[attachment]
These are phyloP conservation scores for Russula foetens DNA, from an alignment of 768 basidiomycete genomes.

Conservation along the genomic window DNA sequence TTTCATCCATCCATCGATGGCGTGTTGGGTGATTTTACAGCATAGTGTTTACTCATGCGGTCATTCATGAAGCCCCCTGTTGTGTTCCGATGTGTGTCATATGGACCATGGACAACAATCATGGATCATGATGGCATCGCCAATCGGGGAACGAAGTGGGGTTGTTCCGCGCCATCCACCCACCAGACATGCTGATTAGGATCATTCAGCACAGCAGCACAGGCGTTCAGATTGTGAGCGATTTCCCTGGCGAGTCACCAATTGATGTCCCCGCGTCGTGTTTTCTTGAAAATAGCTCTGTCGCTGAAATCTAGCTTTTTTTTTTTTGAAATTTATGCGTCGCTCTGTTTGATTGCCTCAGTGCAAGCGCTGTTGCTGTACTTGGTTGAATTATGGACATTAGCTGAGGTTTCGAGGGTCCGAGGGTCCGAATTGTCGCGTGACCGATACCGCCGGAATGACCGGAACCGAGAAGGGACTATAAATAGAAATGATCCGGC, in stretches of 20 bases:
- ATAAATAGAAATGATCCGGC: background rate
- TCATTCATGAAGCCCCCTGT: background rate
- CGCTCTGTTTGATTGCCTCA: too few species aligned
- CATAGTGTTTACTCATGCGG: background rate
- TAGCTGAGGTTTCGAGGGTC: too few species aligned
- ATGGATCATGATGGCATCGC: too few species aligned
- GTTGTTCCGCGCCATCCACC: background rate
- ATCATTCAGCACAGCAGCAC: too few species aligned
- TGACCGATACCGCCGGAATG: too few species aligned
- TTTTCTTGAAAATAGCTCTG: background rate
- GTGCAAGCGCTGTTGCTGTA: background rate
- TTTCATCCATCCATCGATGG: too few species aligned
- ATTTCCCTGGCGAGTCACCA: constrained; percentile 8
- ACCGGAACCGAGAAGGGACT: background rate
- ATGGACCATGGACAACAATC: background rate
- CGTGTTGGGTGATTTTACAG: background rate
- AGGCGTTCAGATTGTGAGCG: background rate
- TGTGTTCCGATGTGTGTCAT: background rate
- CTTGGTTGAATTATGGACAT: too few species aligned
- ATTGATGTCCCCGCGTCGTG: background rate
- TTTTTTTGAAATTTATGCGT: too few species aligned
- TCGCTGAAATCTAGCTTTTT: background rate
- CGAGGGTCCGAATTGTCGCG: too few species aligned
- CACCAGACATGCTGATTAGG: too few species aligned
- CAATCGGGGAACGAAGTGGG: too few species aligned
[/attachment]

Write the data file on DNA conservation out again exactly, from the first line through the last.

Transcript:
These are phyloP conservation scores for Russula foetens DNA, from an alignment of 768 basidiomycete genomes.

Conservation along the genomic window DNA sequence TTTCATCCATCCATCGATGGCGTGTTGGGTGATTTTACAGCATAGTGTTTACTCATGCGGTCATTCATGAAGCCCCCTGTTGTGTTCCGATGTGTGTCATATGGACCATGGACAACAATCATGGATCATGATGGCATCGCCAATCGGGGAACGAAGTGGGGTTGTTCCGCGCCATCCACCCACCAGACATGCTGATTAGGATCATTCAGCACAGCAGCACAGGCGTTCAGATTGTGAGCGATTTCCCTGGCGAGTCACCAATTGATGTCCCCGCGTCGTGTTTTCTTGAAAATAGCTCTGTCGCTGAAATCTAGCTTTTTTTTTTTTGAAATTTATGCGTCGCTCTGTTTGATTGCCTCAGTGCAAGCGCTGTTGCTGTACTTGGTTGAATTATGGACATTAGCTGAGGTTTCGAGGGTCCGAGGGTCCGAATTGTCGCGTGACCGATACCGCCGGAATGACCGGAACCGAGAAGGGACTATAAATAGAAATGATCCGGC, in stretches of 20 bases:
- ATAAATAGAAATGATCCGGC: background rate
- TCATTCATGAAGCCCCCTGT: background rate
- CGCTCTGTTTGATTGCCTCA: too few species aligned
- CATAGTGTTTACTCATGCGG: background rate
- TAGCTGAGGTTTCGAGGGTC: too few species aligned
- ATGGATCATGATGGCATCGC: too few species aligned
- GTTGTTCCGCGCCATCCACC: background rate
- ATCATTCAGCACAGCAGCAC: too few species aligned
- TGACCGATACCGCCGGAATG: too few species aligned
- TTTTCTTGAAAATAGCTCTG: background rate
- GTGCAAGCGCTGTTGCTGTA: background rate
- TTTCATCCATCCATCGATGG: too few species aligned
- ATTTCCCTGGCGAGTCACCA: constrained; percentile 8
- ACCGGAACCGAGAAGGGACT: background rate
- ATGGACCATGGACAACAATC: background rate
- CGTGTTGGGTGATTTTACAG: background rate
- AGGCGTTCAGATTGTGAGCG: background rate
- TGTGTTCCGATGTGTGTCAT: background rate
- CTTGGTTGAATTATGGACAT: too few species aligned
- ATTGATGTCCCCGCGTCGTG: background rate
- TTTTTTTGAAATTTATGCGT: too few species aligned
- TCGCTGAAATCTAGCTTTTT: background rate
- CGAGGGTCCGAATTGTCGCG: too few species aligned
- CACCAGACATGCTGATTAGG: too few species aligned
- CAATCGGGGAACGAAGTGGG: too few species aligned